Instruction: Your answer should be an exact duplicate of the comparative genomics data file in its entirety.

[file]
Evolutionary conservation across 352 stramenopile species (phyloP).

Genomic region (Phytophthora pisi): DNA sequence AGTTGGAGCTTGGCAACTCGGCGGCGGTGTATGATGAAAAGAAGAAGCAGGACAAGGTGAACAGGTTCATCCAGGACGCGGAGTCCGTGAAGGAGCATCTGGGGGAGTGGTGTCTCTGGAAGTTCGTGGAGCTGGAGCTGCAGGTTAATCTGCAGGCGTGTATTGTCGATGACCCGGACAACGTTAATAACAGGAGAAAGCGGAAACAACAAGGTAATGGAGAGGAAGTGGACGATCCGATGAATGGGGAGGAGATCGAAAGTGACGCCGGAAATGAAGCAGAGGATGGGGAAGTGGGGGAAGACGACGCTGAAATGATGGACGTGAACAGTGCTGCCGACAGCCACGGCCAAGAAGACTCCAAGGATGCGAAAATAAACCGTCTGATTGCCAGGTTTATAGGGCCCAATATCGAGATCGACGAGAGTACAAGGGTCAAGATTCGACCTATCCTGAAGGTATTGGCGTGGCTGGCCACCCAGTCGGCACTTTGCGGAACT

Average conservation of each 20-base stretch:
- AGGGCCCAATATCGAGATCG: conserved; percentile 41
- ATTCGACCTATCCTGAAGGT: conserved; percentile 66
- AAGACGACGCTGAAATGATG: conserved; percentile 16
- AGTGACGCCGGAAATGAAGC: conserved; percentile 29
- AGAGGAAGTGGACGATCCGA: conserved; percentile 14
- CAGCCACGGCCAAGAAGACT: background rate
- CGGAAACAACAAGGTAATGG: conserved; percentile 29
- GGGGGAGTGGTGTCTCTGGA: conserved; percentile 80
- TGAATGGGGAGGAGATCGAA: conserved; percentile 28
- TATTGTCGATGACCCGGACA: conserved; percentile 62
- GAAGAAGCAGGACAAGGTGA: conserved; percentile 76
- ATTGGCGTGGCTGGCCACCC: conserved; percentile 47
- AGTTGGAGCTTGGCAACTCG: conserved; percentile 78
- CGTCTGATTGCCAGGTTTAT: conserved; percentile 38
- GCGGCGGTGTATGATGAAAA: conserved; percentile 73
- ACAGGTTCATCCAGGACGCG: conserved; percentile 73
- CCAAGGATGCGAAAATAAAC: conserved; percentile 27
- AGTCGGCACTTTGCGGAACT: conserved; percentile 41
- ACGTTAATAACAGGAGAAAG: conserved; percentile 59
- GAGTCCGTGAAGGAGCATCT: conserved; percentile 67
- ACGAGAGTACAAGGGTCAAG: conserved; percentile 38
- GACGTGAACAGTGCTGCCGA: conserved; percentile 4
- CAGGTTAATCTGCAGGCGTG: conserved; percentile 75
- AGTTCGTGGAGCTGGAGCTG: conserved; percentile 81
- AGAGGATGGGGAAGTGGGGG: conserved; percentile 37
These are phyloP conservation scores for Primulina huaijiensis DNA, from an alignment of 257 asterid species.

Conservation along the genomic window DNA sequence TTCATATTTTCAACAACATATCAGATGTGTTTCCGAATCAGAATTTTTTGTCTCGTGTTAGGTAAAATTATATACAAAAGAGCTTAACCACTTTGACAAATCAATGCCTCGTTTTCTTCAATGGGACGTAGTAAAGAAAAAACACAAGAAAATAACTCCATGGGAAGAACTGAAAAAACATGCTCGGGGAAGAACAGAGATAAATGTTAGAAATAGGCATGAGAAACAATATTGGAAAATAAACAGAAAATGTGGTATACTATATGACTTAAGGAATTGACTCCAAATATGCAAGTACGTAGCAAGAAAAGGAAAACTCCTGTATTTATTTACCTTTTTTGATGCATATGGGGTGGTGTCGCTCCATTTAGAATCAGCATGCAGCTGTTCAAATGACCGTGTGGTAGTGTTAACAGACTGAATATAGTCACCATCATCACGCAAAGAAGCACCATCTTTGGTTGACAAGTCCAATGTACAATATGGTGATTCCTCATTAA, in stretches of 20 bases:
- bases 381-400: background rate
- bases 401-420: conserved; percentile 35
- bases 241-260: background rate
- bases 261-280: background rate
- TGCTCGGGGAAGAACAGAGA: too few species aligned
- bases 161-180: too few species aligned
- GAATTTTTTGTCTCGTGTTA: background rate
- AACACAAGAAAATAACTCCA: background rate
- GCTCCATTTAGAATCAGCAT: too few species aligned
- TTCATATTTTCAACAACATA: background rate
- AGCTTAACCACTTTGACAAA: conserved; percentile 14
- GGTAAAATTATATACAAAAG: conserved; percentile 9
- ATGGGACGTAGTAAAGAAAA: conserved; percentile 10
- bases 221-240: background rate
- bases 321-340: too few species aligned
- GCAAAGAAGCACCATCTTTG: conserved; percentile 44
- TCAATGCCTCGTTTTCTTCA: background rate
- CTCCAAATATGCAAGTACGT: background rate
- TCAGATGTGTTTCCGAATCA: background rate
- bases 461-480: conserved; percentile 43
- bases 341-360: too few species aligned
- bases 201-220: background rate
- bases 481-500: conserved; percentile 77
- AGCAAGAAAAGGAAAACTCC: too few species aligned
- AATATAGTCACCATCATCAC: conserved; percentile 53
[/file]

Evolutionary conservation across 352 stramenopile species (phyloP).

Genomic region (Phytophthora pisi): DNA sequence AGTTGGAGCTTGGCAACTCGGCGGCGGTGTATGATGAAAAGAAGAAGCAGGACAAGGTGAACAGGTTCATCCAGGACGCGGAGTCCGTGAAGGAGCATCTGGGGGAGTGGTGTCTCTGGAAGTTCGTGGAGCTGGAGCTGCAGGTTAATCTGCAGGCGTGTATTGTCGATGACCCGGACAACGTTAATAACAGGAGAAAGCGGAAACAACAAGGTAATGGAGAGGAAGTGGACGATCCGATGAATGGGGAGGAGATCGAAAGTGACGCCGGAAATGAAGCAGAGGATGGGGAAGTGGGGGAAGACGACGCTGAAATGATGGACGTGAACAGTGCTGCCGACAGCCACGGCCAAGAAGACTCCAAGGATGCGAAAATAAACCGTCTGATTGCCAGGTTTATAGGGCCCAATATCGAGATCGACGAGAGTACAAGGGTCAAGATTCGACCTATCCTGAAGGTATTGGCGTGGCTGGCCACCCAGTCGGCACTTTGCGGAACT

Average conservation of each 20-base stretch:
- AGGGCCCAATATCGAGATCG: conserved; percentile 41
- ATTCGACCTATCCTGAAGGT: conserved; percentile 66
- AAGACGACGCTGAAATGATG: conserved; percentile 16
- AGTGACGCCGGAAATGAAGC: conserved; percentile 29
- AGAGGAAGTGGACGATCCGA: conserved; percentile 14
- CAGCCACGGCCAAGAAGACT: background rate
- CGGAAACAACAAGGTAATGG: conserved; percentile 29
- GGGGGAGTGGTGTCTCTGGA: conserved; percentile 80
- TGAATGGGGAGGAGATCGAA: conserved; percentile 28
- TATTGTCGATGACCCGGACA: conserved; percentile 62
- GAAGAAGCAGGACAAGGTGA: conserved; percentile 76
- ATTGGCGTGGCTGGCCACCC: conserved; percentile 47
- AGTTGGAGCTTGGCAACTCG: conserved; percentile 78
- CGTCTGATTGCCAGGTTTAT: conserved; percentile 38
- GCGGCGGTGTATGATGAAAA: conserved; percentile 73
- ACAGGTTCATCCAGGACGCG: conserved; percentile 73
- CCAAGGATGCGAAAATAAAC: conserved; percentile 27
- AGTCGGCACTTTGCGGAACT: conserved; percentile 41
- ACGTTAATAACAGGAGAAAG: conserved; percentile 59
- GAGTCCGTGAAGGAGCATCT: conserved; percentile 67
- ACGAGAGTACAAGGGTCAAG: conserved; percentile 38
- GACGTGAACAGTGCTGCCGA: conserved; percentile 4
- CAGGTTAATCTGCAGGCGTG: conserved; percentile 75
- AGTTCGTGGAGCTGGAGCTG: conserved; percentile 81
- AGAGGATGGGGAAGTGGGGG: conserved; percentile 37
These are phyloP conservation scores for Primulina huaijiensis DNA, from an alignment of 257 asterid species.

Conservation along the genomic window DNA sequence TTCATATTTTCAACAACATATCAGATGTGTTTCCGAATCAGAATTTTTTGTCTCGTGTTAGGTAAAATTATATACAAAAGAGCTTAACCACTTTGACAAATCAATGCCTCGTTTTCTTCAATGGGACGTAGTAAAGAAAAAACACAAGAAAATAACTCCATGGGAAGAACTGAAAAAACATGCTCGGGGAAGAACAGAGATAAATGTTAGAAATAGGCATGAGAAACAATATTGGAAAATAAACAGAAAATGTGGTATACTATATGACTTAAGGAATTGACTCCAAATATGCAAGTACGTAGCAAGAAAAGGAAAACTCCTGTATTTATTTACCTTTTTTGATGCATATGGGGTGGTGTCGCTCCATTTAGAATCAGCATGCAGCTGTTCAAATGACCGTGTGGTAGTGTTAACAGACTGAATATAGTCACCATCATCACGCAAAGAAGCACCATCTTTGGTTGACAAGTCCAATGTACAATATGGTGATTCCTCATTAA, in stretches of 20 bases:
- bases 381-400: background rate
- bases 401-420: conserved; percentile 35
- bases 241-260: background rate
- bases 261-280: background rate
- TGCTCGGGGAAGAACAGAGA: too few species aligned
- bases 161-180: too few species aligned
- GAATTTTTTGTCTCGTGTTA: background rate
- AACACAAGAAAATAACTCCA: background rate
- GCTCCATTTAGAATCAGCAT: too few species aligned
- TTCATATTTTCAACAACATA: background rate
- AGCTTAACCACTTTGACAAA: conserved; percentile 14
- GGTAAAATTATATACAAAAG: conserved; percentile 9
- ATGGGACGTAGTAAAGAAAA: conserved; percentile 10
- bases 221-240: background rate
- bases 321-340: too few species aligned
- GCAAAGAAGCACCATCTTTG: conserved; percentile 44
- TCAATGCCTCGTTTTCTTCA: background rate
- CTCCAAATATGCAAGTACGT: background rate
- TCAGATGTGTTTCCGAATCA: background rate
- bases 461-480: conserved; percentile 43
- bases 341-360: too few species aligned
- bases 201-220: background rate
- bases 481-500: conserved; percentile 77
- AGCAAGAAAAGGAAAACTCC: too few species aligned
- AATATAGTCACCATCATCAC: conserved; percentile 53